Close the Center Leg (I-395) between New York Ave and Massachusetts Ave: I reiterate what I said last year: "This segment induces through traffic on New York Avenue between the Baltimore-Washington Parkway and the Center Leg. The existing open cut could potentially be decked over and used as a right of way for a future heavy rail Blue Line at much lower cost than tunneling the same distance."
Separated Blue Line: A separated Blue Line through a new tunnel at Rosslyn, through Georgetown, the West End, the Golden Triangle BID, the Convention Center, Union Station, and along H Street NE will add enormous new commuter capacity and serve important areas that the Metro currently doesn't reach. The separated Blue Line will both solve the problems associated with the zipper at Rosslyn and offer redundant east-west service in the urban core of the region.
Just as I wrote back in June in the wake of the Red Line crash, everyone would be better served by having redundant transfer stations. This project is of high importance to the whole region, not just the District of Columbia. Perhaps the WMATA member jurisdictions could reach some sort of construction funding compromise similar the existing formula that is employed for operations.
Commuters will be greatly positively affected in Virginia on both the Blue and Orange Lines. Commuters from Prince George's County wouldn't have to put up with service delays that reverberate from delays associated with the Rosslyn zipper. Service on both the Blue and Orange Line could be increased since they wouldn't have to share tracks in the District, affecting all three jurisdictions.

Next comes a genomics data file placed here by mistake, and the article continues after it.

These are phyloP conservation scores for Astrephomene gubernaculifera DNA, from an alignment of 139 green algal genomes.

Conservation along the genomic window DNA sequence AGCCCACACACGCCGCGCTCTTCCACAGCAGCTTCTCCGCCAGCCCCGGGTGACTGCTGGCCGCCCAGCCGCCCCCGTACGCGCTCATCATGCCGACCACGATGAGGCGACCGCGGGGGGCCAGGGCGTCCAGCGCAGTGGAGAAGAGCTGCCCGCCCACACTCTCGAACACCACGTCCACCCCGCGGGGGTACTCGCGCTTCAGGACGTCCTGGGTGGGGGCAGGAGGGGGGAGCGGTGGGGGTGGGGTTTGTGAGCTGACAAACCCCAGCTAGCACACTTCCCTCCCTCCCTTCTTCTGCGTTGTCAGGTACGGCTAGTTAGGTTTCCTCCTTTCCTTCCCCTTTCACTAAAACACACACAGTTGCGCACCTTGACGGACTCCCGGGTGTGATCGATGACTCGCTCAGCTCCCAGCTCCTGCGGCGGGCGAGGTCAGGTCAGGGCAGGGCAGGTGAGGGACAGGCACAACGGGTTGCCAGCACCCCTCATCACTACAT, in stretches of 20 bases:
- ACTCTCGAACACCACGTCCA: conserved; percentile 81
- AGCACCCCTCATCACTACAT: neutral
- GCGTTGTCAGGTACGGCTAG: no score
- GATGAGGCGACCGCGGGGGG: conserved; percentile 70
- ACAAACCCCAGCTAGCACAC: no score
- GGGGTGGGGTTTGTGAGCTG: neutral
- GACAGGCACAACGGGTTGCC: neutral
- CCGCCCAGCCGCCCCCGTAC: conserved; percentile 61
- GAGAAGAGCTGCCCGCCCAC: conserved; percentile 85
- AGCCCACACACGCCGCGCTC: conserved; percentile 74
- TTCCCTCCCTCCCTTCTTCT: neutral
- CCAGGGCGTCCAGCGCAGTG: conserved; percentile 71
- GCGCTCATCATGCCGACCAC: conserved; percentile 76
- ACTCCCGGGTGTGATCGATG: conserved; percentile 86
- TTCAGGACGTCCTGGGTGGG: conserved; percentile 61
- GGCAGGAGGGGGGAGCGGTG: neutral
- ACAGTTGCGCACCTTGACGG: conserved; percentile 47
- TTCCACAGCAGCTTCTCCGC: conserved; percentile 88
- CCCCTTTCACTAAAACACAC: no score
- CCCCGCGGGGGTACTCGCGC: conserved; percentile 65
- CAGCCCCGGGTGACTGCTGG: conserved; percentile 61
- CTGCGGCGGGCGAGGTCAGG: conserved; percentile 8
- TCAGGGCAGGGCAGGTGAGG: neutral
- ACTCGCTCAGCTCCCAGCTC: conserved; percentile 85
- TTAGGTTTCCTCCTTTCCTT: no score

Rockville Pike streetcar/White Flint: A coalition of landowners surrounding the White Flint Metro have gotten together in favor of a vision to recreate Rockville Pike between White Flint Mall and Montrose Road into a human-scale walkable urban place similar to Bethesda. The landowners recognize the vision as both the right thing to do economically and environmentally as well as an honest business opportunity. It is rare that such a stark opportunity for Smart Growth presents itself. My detailed testimony on behalf of ACT to the Montgomery County Council can be found here.
A major part of transforming the area into a traditional human-scale town is evolving Rockville Pike from its current state as a dangerous too-wide suburban arterial into an urban boulevard similar to Connecticut Avenue between the White House and Dupont Circle. The new White Flint town would be well-served by some kind of super-local transit. A streetcar in the median of Rockville pike will serve as a traffic calming mechanism, a safe haven for pedestrians crossing the road, and contribute to an inviting urban feel.
This would all be accomplished without taking away any automobile lanes. Existing lanes would be narrowed from over 12 feet to 10 or 11 feet. Drivers would drive more cautiously while pedestrians would have less asphalt to cross. The landowners believe in the boulevardization of the Pike so much that they are willing to cede a few feet of their properties in order to make it work.
National high-speed rail: We saw a lot of really cool maps and schematics about national high-speed rail corridors, similar to the existing Acela. While we haven't seen much since, some preliminary funding for studying the project was put in the stimulus package.
The reasons for building High Speed Rail remain as compelling as last year: "Train stations are usually located in the heart of downtown, while airports tend to be located 50 miles away. [Their remote location induces car-dependent sprawl along their access highways.] Delivering people to a city's center will boost demand for amenities downtown. It will also increase demand for regional and local mass transit, since visitors will arrive in the city without cars. As we have seen with our own Union Station, vibrant intercity train stations are powerful ways to create a sense of place."